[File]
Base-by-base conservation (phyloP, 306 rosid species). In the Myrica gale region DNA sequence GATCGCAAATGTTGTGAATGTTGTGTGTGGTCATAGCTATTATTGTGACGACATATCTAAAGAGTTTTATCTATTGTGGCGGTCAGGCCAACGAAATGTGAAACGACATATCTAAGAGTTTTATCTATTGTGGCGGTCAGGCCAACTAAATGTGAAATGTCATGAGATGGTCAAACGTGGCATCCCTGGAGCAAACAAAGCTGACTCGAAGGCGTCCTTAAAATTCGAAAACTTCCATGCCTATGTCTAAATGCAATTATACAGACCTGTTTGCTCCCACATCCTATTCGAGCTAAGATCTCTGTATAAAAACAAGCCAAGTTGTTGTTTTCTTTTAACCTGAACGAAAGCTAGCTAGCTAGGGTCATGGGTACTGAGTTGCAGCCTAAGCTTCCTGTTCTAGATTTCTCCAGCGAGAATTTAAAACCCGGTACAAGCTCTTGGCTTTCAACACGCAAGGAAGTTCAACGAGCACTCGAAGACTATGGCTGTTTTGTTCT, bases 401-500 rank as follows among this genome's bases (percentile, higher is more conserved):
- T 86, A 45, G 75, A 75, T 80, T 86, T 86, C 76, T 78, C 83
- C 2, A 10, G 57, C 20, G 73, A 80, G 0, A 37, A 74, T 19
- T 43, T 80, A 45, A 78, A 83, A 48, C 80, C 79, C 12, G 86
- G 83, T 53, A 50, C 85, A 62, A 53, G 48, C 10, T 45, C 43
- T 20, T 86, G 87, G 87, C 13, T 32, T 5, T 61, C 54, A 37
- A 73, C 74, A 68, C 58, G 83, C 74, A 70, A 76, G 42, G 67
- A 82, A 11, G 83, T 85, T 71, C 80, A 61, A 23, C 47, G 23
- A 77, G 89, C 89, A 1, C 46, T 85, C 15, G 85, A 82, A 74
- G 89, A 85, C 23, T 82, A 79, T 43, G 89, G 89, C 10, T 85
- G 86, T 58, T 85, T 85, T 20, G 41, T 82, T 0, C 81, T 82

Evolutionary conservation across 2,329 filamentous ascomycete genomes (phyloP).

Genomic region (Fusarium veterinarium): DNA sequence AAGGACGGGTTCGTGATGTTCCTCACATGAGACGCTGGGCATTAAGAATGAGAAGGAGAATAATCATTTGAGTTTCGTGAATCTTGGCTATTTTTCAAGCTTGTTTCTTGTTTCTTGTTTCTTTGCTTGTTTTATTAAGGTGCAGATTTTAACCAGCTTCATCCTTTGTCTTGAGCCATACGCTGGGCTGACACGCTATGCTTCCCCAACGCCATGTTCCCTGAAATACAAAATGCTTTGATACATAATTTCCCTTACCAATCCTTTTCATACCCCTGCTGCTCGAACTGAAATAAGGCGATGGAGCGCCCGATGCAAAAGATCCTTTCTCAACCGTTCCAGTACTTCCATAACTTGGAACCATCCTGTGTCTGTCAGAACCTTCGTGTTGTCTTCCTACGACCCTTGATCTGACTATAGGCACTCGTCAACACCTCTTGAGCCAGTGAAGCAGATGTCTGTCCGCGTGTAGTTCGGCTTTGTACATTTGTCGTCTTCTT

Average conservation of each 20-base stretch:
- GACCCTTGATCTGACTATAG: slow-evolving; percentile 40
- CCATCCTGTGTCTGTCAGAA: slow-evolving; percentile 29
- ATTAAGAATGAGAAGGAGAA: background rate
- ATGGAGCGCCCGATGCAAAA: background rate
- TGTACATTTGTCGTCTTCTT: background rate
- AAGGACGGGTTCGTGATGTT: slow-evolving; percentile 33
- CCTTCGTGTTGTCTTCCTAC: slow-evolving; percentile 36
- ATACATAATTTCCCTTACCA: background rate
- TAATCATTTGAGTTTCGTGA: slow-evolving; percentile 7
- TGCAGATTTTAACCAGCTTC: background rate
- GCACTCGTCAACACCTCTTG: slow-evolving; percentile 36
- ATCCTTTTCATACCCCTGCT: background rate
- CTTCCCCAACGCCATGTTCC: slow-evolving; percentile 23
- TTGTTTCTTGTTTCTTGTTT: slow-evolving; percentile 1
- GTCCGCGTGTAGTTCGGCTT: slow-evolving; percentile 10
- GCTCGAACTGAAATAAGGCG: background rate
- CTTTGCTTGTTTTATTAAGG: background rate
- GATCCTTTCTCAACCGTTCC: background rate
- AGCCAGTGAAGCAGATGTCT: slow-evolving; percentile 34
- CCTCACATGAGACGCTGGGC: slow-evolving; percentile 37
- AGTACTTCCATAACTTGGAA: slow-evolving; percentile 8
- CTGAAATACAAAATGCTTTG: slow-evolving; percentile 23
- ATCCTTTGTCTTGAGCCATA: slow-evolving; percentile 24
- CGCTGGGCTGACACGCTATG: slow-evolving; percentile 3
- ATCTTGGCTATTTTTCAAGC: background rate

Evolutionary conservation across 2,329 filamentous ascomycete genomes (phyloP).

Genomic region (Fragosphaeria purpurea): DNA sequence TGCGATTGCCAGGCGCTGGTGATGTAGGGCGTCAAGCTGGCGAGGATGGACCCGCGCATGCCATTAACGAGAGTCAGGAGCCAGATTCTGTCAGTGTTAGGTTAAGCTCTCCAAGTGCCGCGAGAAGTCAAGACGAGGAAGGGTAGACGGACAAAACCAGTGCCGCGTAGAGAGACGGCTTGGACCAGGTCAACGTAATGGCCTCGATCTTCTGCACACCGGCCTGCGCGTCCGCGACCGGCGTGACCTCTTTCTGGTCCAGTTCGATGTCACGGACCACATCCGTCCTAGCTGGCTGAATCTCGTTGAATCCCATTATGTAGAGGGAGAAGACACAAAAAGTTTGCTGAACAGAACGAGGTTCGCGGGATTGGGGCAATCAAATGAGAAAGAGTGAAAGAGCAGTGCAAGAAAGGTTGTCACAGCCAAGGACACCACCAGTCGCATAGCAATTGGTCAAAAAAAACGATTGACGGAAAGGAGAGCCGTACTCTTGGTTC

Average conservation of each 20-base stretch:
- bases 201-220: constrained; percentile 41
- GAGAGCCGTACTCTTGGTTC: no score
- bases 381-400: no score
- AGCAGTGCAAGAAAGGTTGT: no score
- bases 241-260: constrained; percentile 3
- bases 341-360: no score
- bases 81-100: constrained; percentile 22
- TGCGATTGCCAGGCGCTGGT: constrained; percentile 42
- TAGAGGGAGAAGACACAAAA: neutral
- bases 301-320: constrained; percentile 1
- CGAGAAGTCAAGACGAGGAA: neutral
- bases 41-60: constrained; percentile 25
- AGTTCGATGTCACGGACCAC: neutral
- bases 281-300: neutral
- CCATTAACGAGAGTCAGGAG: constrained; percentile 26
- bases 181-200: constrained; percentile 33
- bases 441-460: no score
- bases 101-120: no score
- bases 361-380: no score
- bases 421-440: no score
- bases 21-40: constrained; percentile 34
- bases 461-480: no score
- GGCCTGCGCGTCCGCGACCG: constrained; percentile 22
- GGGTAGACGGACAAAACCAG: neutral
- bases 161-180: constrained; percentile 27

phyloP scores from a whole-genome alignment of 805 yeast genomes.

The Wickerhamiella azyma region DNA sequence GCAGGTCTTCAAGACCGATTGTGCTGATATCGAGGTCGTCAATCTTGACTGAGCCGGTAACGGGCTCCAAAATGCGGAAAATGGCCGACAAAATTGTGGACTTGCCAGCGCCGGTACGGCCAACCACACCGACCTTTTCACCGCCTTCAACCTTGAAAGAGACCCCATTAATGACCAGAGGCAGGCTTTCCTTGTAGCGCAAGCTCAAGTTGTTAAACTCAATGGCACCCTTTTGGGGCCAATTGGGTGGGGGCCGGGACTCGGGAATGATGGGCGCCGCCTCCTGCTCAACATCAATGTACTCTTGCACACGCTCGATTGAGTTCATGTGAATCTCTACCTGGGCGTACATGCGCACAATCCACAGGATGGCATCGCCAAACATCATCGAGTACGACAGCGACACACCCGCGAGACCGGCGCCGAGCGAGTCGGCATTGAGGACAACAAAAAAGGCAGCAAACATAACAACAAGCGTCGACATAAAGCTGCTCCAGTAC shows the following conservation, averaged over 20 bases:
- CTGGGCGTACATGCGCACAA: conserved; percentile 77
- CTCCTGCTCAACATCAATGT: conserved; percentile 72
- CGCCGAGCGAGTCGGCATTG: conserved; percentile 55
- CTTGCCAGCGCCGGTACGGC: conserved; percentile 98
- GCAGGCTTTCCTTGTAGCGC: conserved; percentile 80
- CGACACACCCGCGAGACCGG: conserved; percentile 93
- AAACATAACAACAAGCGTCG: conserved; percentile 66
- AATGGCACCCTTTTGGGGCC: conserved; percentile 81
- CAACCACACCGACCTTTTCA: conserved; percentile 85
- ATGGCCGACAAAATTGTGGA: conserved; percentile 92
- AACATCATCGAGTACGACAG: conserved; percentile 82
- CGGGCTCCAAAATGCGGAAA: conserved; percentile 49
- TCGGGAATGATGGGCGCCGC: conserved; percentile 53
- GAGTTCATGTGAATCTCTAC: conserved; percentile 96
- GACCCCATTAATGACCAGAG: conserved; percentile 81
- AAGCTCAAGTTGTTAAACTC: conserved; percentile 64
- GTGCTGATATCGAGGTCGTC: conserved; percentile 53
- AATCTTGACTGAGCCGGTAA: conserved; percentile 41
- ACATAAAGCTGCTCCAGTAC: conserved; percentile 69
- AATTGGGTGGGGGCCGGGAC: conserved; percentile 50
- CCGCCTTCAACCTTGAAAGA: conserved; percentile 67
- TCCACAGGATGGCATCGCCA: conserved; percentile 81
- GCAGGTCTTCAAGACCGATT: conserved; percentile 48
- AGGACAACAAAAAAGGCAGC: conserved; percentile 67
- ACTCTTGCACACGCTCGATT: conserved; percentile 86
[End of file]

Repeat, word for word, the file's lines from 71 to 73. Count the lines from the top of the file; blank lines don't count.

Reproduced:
- CTCCTGCTCAACATCAATGT: conserved; percentile 72
- CGCCGAGCGAGTCGGCATTG: conserved; percentile 55
- CTTGCCAGCGCCGGTACGGC: conserved; percentile 98